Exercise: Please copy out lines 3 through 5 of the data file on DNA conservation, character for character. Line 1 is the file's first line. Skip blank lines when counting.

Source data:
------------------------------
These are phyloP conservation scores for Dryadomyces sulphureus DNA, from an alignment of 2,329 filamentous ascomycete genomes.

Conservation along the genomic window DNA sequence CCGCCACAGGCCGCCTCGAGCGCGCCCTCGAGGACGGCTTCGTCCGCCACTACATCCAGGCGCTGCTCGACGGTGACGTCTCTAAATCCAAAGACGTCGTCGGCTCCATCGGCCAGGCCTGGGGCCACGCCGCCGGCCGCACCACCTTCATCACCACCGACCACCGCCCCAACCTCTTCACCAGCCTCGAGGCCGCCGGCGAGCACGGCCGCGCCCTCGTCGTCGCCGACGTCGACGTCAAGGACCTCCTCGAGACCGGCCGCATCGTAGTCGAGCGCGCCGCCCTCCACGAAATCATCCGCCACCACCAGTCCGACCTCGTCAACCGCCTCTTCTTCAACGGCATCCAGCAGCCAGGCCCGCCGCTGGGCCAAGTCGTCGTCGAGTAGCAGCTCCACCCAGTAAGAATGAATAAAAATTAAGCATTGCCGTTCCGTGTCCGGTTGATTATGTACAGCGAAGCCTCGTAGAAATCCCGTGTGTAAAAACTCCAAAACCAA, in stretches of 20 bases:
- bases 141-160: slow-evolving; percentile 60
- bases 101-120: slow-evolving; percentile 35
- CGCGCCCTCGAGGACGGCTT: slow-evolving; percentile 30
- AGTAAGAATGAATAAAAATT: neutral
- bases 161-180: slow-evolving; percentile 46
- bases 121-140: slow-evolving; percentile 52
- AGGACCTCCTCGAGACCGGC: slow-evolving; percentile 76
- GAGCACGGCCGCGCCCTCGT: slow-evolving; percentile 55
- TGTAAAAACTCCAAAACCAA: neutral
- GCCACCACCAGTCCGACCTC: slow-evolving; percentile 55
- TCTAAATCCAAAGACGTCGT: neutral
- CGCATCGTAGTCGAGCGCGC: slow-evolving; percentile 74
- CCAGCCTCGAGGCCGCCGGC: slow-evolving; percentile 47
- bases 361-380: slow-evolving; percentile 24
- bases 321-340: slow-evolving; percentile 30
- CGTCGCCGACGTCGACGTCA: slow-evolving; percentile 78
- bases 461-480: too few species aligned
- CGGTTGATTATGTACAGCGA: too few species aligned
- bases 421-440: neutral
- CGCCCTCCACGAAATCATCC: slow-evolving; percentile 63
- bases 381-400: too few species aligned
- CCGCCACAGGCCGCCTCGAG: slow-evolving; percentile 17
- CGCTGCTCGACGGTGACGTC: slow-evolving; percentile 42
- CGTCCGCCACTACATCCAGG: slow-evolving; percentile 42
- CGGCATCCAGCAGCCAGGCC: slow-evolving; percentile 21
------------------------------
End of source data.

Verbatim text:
- bases 141-160: slow-evolving; percentile 60
- bases 101-120: slow-evolving; percentile 35
- CGCGCCCTCGAGGACGGCTT: slow-evolving; percentile 30